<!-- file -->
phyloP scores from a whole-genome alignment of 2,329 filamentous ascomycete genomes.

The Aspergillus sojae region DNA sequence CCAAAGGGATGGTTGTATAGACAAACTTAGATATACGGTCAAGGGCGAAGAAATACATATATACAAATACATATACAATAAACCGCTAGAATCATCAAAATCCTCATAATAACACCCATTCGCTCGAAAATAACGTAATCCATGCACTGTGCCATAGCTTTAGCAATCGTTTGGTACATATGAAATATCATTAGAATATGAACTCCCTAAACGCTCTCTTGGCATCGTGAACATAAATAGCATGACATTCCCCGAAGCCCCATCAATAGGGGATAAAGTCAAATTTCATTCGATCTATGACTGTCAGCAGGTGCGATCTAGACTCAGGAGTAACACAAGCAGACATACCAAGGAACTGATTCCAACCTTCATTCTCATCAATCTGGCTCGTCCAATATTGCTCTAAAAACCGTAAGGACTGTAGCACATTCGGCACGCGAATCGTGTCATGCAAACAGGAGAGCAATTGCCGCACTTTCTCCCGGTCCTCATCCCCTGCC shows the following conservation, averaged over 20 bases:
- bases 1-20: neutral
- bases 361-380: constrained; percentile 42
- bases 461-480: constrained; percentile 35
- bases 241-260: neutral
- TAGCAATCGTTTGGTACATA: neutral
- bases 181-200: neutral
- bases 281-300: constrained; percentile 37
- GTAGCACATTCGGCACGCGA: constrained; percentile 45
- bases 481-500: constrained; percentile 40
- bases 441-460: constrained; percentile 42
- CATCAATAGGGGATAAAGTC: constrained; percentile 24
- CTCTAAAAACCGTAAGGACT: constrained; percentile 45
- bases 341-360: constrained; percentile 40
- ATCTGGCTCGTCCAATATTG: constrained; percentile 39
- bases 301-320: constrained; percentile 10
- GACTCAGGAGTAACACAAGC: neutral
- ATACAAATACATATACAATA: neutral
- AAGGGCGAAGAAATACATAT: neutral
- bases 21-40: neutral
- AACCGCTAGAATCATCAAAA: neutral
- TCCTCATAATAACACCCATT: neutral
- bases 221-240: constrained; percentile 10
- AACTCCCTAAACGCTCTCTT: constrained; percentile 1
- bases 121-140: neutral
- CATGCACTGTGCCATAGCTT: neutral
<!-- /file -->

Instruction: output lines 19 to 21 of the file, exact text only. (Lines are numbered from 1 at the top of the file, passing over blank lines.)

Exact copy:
- ATACAAATACATATACAATA: neutral
- AAGGGCGAAGAAATACATAT: neutral
- bases 21-40: neutral